A spike in U.S. coronavirus cases is threatening the oil market’s recovery from its historic plunge into negative territory.
Futures in New York slid 5.9% to the lowest in a week on Wednesday. The decline comes as U.S. crude inventories rose for a third week to a fresh record, placing added pressure on a market already weighed down by fears that a resurgence of the virus could force states to resume lockdowns that were only recently lifted.
New cases are surging across the U.S., with Florida and California on Wednesday reporting daily records. In Houston, the epicenter of the U.S. oil industry, demand for intensive-care unit beds jumped 10% in one day. New York, New Jersey and Connecticut announced that visitors from any state that has a rate of positive tests above 10% must quarantine for 14 days to avoid a resurgence.
“It’s generally a risk-off day around coronavirus cases and implications for longer-term demand,” said Nick Holmes, an analyst at Tortoise in Leawood, Kansas, which manages $11 billion in energy-related assets.
Oil has more than doubled in value since the end of April, staging a spectacular rebound after its crash below zero — but the recovery remains vulnerable. U.S. gasoline consumption is rapidly improving, but diesel inventories have expanded for 11 of the last 12 weeks, signaling weak trucking and industrial demand.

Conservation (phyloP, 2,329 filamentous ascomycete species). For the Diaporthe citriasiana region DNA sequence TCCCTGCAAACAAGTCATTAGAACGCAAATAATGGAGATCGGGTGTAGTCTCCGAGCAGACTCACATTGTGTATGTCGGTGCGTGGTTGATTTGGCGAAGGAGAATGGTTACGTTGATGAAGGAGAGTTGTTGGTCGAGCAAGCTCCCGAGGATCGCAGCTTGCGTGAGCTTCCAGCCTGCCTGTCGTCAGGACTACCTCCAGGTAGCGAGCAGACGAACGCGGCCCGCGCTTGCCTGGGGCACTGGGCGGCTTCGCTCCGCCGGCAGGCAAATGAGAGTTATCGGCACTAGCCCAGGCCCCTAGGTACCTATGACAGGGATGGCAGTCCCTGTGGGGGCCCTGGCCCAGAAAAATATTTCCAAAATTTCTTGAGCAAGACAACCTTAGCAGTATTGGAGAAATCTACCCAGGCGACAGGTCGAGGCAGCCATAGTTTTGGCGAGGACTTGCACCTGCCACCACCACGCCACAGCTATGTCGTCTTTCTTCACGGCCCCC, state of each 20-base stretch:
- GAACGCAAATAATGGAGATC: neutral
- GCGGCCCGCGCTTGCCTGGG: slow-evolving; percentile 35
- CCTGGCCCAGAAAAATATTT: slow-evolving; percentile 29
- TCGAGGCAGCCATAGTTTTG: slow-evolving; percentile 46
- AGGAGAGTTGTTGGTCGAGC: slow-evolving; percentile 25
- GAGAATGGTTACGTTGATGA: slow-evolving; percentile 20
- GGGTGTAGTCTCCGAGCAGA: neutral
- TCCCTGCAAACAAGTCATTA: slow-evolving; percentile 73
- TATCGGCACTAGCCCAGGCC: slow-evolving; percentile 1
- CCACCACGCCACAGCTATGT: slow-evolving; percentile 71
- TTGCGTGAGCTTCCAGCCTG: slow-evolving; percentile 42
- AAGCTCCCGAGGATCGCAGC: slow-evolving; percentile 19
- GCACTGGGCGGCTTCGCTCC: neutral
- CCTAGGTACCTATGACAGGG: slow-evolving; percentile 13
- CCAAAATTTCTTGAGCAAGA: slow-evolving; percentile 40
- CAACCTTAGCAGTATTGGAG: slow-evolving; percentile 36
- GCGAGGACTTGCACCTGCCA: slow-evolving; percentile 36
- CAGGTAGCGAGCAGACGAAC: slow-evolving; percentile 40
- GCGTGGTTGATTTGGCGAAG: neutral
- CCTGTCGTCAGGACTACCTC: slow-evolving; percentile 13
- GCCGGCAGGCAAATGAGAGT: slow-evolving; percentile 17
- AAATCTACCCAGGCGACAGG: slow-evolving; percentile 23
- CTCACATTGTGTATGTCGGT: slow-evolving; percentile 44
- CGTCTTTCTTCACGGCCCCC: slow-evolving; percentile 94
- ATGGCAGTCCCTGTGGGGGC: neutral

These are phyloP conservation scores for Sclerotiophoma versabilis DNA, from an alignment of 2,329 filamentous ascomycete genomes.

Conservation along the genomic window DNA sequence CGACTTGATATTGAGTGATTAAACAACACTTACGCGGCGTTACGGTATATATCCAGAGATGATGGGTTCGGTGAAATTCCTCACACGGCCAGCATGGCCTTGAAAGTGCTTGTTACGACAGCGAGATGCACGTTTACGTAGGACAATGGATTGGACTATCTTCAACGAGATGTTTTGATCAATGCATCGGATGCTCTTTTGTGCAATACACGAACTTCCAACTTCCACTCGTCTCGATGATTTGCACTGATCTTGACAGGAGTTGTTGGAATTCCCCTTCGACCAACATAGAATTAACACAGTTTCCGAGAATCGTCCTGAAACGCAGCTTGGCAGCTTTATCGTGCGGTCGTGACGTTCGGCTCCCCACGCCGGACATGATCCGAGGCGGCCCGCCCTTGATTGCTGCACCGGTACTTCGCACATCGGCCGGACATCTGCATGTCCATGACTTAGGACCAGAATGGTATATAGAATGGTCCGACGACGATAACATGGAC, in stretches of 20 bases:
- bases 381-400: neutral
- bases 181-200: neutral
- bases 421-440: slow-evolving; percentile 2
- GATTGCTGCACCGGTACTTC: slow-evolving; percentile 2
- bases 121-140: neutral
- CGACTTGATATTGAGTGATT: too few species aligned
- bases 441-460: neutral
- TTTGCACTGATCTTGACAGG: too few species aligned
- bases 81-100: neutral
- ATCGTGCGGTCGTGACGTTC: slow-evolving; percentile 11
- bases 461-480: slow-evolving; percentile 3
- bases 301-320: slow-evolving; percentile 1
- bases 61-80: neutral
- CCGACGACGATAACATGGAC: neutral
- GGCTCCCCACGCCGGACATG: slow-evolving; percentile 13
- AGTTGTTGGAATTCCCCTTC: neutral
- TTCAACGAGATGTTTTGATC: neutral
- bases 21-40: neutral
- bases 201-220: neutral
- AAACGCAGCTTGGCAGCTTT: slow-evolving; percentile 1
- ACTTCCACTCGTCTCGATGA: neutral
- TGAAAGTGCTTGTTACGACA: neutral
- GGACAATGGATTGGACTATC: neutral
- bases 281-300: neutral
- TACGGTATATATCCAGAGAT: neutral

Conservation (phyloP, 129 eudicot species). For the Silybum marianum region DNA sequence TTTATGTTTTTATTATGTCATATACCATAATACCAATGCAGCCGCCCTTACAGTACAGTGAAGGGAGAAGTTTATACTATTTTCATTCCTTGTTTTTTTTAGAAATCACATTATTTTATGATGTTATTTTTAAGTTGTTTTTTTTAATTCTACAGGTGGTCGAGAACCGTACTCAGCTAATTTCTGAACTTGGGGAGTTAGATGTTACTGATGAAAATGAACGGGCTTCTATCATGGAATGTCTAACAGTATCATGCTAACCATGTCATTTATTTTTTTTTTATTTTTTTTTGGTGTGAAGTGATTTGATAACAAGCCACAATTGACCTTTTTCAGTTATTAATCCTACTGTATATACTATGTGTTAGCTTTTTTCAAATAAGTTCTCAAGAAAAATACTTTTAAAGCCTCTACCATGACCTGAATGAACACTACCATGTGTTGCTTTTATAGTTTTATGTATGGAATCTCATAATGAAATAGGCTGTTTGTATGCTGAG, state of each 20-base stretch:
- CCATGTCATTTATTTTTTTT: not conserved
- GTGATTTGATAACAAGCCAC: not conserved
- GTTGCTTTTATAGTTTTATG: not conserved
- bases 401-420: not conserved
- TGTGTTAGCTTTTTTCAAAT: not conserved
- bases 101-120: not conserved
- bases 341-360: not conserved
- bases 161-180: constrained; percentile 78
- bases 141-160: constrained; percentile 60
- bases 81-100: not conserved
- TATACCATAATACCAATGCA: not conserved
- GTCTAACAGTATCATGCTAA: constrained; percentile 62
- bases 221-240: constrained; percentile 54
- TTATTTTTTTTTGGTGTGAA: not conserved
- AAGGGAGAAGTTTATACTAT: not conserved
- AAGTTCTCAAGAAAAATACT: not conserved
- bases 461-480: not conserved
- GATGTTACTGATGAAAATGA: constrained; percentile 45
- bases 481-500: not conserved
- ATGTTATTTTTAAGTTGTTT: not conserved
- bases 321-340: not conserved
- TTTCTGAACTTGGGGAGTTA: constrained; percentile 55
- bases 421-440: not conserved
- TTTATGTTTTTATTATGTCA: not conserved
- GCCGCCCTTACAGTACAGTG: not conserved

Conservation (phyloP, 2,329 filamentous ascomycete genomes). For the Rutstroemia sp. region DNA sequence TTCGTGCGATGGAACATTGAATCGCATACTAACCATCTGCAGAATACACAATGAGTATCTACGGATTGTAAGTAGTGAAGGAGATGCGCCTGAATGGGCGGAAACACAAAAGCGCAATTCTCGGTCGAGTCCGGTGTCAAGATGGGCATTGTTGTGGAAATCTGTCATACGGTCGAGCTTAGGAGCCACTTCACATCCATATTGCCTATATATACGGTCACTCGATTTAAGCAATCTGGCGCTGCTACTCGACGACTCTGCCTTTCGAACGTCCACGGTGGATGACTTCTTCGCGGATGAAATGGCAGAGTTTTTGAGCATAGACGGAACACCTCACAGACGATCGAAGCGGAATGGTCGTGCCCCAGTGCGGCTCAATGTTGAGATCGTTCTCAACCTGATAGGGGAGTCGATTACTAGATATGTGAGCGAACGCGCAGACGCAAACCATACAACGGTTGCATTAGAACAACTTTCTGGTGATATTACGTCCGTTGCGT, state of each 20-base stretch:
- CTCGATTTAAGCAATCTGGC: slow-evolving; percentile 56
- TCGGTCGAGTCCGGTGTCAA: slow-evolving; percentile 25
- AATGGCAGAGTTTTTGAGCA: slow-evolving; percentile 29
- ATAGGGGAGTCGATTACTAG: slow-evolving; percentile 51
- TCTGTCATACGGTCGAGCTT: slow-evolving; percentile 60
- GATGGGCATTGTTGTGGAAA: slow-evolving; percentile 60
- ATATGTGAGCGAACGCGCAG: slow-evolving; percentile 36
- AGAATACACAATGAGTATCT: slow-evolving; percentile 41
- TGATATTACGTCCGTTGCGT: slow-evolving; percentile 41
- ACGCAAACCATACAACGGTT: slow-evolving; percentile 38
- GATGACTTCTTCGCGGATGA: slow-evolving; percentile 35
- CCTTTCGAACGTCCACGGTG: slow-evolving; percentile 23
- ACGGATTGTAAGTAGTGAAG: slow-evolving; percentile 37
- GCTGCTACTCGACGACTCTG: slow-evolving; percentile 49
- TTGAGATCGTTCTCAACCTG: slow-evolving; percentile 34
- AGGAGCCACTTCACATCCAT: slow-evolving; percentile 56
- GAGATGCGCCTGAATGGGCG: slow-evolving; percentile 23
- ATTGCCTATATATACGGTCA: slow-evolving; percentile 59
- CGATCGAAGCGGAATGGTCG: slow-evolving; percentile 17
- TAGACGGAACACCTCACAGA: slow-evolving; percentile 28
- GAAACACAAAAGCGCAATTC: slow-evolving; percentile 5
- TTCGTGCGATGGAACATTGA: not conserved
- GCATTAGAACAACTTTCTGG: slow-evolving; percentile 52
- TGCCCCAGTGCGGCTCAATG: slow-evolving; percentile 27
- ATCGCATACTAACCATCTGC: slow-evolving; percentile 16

Domestic oil inventories are also rising, reaching almost 540 million barrels last week, according to the Energy Information Administration. Some of the recent strength in physical crude markets is waning too. Differentials for key U.S. crude grades have weakened, and the global Brent benchmark has slumped back into a contango structure, signaling oversupply.
Elsewhere, the International Monetary Fund downgraded its outlook for the world economy, projecting a significantly deeper recession and slower recovery than it anticipated just two months ago.
Still, there are reasons for hope as OPEC and its allies work to trim global oil supplies and demand picks up in major oil-consuming nations, including China.
“By the middle of July, inventories will be showing a strong draw, and that’s a result of demand going up and supply curtailments around the world,” said Ed Morse, head of commodities research at Citigroup Inc., in a Bloomberg Television interview.